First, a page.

Every home has windows and every window in a home requires some type of covering to control light inflow and privacy. Custom roman shades are a popular window covering treatment that has been around for over 2000 years. Roman shades, of course, evolved with time to suit householder needs. In this article, we give you an overview of this classic home furnishing that has stood the test of time.
What are roman shades?
Roman shades are flat fabric panels, usually lined, that can be pulled up and down with a cord on the side. When raised, the flat fabric folds into neat pleats to let in light and enable views. When lowered, it unfolds and spreads flat to cover the window to block light and views.
Roman shades’ origin-
In ancient Roman times, people hung wet cloth over windows to minimize dirt, construction debris, and sunlight from coming into their living areas. Gradually, this functional piece of cloth acquired aesthetic dimensions. People started experimenting with fabrics, patterns, and colors to beautify their windows. Thus, the original roman shades were born.
Changing with time
With time, roman shades evolved to become more and more user-friendly. Vertical cords were added to raise and lower the shades easily. Now we even have remote controlled roman shades that rise and descend at the press of a button.
So what makes Roman shades such a classic
Roman shades have a lot going for them. Like custom curtains and blinds, they reduce light and sound penetration and add privacy to the space. Sophisticated and elegant, roman shades do not hog room space, unlike voluminous drapes. Their neat and streamlined look works with most major décor styles. Easy to maintain, these can be made in almost any fabric and can work for almost any space. Last but not the least; roman shades can add visual interest to a space through their prints, weaves, and color.
What are the major types of roman shades?
There are three key styles of roman shades.
Flat fold shades with front slats – This is the standard type where seams and slats can be seen on front when the shade is in the down position. When raised, the fabric stacks into neat folds.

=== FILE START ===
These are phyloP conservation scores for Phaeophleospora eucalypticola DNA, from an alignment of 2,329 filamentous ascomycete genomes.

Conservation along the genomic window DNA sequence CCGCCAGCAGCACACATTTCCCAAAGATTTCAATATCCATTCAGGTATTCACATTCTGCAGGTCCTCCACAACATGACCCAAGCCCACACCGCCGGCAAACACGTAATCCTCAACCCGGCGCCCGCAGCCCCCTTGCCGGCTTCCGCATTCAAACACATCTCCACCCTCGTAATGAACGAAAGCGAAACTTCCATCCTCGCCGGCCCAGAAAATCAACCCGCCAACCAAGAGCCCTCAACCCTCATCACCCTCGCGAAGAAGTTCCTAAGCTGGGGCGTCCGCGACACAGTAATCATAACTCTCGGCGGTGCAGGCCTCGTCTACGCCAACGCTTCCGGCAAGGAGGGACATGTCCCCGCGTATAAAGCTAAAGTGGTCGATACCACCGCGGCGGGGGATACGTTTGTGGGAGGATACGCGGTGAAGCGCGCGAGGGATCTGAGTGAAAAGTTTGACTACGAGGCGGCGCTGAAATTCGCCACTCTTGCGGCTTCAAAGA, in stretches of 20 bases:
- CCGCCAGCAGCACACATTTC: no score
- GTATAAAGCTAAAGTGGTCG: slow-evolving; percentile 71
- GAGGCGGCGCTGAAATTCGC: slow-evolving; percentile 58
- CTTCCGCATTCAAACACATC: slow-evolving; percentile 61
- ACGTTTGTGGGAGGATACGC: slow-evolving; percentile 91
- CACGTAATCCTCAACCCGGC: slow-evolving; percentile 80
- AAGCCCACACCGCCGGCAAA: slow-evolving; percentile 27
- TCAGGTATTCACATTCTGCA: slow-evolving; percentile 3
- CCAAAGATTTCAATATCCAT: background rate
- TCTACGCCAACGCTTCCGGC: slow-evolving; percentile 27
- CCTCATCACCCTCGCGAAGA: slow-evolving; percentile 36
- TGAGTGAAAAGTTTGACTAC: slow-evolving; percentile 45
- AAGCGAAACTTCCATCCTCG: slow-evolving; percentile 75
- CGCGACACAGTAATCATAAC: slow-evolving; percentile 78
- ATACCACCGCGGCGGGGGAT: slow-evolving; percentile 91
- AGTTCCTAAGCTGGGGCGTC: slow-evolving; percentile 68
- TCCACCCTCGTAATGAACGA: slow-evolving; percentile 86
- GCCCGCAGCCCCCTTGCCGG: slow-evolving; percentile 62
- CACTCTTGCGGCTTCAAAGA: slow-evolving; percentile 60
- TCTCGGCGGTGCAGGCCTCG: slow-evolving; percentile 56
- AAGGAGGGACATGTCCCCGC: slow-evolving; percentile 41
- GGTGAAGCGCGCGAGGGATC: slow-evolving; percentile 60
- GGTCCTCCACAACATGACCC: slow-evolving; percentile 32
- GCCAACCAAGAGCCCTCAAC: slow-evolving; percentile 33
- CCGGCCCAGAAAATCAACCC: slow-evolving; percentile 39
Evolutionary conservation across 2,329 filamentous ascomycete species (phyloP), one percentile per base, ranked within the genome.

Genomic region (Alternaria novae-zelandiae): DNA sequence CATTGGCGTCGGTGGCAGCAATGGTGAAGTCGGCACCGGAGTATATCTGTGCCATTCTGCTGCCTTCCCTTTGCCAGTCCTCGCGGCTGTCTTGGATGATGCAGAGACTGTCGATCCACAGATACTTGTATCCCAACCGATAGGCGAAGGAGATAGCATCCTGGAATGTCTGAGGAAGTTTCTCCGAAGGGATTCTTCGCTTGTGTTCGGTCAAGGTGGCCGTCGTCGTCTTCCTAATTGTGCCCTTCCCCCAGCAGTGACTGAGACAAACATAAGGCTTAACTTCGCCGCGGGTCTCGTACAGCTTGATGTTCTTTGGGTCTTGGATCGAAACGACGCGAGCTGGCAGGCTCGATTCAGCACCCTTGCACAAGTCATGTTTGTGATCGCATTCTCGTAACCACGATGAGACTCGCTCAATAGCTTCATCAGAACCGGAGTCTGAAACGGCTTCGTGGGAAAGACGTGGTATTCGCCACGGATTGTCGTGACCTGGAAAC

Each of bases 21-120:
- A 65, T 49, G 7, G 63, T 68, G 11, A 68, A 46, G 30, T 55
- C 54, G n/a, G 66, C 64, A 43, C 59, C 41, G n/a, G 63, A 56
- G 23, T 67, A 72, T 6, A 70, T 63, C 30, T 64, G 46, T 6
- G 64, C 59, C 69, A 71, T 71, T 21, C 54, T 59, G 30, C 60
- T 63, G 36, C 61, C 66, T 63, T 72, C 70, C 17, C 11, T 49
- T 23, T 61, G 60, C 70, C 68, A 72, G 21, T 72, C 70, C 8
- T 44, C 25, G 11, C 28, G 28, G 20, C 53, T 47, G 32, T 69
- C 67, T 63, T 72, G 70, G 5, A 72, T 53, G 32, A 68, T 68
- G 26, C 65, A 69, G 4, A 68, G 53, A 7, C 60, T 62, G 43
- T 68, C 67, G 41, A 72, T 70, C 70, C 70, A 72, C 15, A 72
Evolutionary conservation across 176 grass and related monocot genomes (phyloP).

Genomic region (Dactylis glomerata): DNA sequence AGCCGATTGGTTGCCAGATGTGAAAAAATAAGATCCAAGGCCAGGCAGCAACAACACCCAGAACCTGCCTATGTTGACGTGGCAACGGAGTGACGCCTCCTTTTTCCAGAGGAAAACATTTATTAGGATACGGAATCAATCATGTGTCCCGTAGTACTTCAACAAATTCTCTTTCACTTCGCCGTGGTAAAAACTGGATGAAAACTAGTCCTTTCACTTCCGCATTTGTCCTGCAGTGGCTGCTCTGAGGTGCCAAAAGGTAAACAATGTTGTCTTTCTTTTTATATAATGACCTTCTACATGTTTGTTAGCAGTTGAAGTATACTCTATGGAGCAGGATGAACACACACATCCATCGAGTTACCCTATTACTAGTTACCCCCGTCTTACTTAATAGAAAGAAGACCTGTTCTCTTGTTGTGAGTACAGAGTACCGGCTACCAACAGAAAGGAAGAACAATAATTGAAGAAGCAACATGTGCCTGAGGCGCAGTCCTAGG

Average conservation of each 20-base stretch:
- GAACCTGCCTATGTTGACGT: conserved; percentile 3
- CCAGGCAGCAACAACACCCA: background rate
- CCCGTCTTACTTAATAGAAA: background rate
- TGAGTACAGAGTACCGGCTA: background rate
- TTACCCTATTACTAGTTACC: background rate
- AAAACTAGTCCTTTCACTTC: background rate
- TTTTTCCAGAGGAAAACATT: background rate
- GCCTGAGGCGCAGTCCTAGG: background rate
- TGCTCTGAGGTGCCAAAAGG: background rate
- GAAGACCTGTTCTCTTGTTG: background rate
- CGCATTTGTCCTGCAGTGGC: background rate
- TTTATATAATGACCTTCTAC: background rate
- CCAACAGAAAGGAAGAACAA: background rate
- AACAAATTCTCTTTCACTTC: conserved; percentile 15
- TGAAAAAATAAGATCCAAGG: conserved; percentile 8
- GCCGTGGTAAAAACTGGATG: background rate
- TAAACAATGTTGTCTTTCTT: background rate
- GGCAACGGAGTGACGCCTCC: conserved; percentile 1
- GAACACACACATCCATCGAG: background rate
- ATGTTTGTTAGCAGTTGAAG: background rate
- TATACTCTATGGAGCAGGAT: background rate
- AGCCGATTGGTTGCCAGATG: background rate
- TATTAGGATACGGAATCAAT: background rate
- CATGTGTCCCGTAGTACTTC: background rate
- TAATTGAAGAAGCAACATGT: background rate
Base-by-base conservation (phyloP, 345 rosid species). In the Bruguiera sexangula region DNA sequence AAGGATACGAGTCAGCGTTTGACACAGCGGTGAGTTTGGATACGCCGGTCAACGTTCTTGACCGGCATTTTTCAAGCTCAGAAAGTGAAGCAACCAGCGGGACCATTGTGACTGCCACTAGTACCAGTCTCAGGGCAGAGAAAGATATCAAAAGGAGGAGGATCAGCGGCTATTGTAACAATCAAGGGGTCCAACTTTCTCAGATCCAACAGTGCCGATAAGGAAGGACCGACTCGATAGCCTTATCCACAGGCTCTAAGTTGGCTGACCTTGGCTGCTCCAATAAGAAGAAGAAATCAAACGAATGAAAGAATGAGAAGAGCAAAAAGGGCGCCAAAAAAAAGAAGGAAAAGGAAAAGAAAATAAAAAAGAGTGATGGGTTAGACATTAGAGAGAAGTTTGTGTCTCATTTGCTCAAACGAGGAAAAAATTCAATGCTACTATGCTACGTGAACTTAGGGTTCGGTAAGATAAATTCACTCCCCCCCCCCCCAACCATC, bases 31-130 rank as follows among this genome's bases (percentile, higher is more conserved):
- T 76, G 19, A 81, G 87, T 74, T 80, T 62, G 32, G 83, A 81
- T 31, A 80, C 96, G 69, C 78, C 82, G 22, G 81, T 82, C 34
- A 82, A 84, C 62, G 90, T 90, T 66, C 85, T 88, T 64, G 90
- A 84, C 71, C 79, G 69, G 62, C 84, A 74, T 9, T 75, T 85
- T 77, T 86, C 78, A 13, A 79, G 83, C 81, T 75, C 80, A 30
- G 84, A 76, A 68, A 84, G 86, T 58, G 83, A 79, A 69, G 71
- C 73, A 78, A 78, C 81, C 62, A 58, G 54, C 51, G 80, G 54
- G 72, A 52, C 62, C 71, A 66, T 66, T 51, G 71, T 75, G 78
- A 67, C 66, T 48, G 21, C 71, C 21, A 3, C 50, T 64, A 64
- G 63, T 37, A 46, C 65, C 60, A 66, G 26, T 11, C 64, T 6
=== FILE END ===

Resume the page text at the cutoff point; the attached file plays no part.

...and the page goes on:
Flat fold shades with back slats – These roman shades also stack into neat pleats when raised but the slat and seam system sewn into the lining is not visible from inside the room.
European or relaxed style – These shades have the lower edge stacking into curves or scallops for a romantic, not-so-formal look.
Next comes the mounting system
Unlike curtains that can only be mounted outside the window sill, there are two ways that roman shades can be installed on home windows – inside the window frame or outside the window frame.
Outside mounted roman shades – Just like custom curtains, the hanging system in this mount type is installed a few inches above the window’s top edge. It can also extend a few inches on either side for adequate coverage. In this mount, the shade size can be fairly flexible. This style works when you want to hide your windows’ flaws, or create a higher ceiling illusion, or want the outside view to be fully visible.
Inside mounted roman shades – This mounting system fits the shade inside the window recess. For this reason, these are tailored to precise measurements and need some depth in the window for mounting and fitting. The inside mount roman shades style works if you want a custom tailored look, have window trims and moldings worth showing off, and the window has sufficient depth to fit the shade structure. This mounting style doesn’t work if your window is too shallow or has rounded upper edges.
What fabrics work for roman shades?
Any fabric – light or heavy – that pleats well into folds can be used for creating roman shades. Linen and cotton are light fabrics that create crisp folds, diffuse light, and give an airy feel. Wool, chenille and velvet are heavier fabrics that give a sumptuous look, block light, and go well with traditional decors. Cotton-polyester blends too work well for these window treatments.
What fabrics do not work for roman shades?
Any fabric that’s too stiff to pleat doesn’t work with roman shades. Fabrics with stretching properties, oilcloth, PVC, and leatherette (fake leather) aren’t recommended.
Some points to remember when choosing roman shades for your home
- Preferably use a lining to increase the life of your roman shades. Lining not only protects the fabric from fading, it also helps hide dowels and tape channels, and gives stability and shape to the shades.
- Hang roman shades of lighter colors on sun-facing windows to avoid the sun bleached effect on their fabric.
- Use blackout lining in your bedroom’s roman shade to block out external light for sounder sleep.
- Use polyester-blend fabrics with bold prints in roman shades for bathrooms and kitchens. Such fabrics dry quickly. Bold prints also minimize any blotches left by drying splashes.
- In humid climates, keep some space between the shade fabric and the window pane to discourage any mold issues.
- If you have any tiny tots at home, make sure the cord system is looped and secured at a sufficiently high spot so that the child may not tug or pull it. You can also do away with cords and go for remote controlled shades.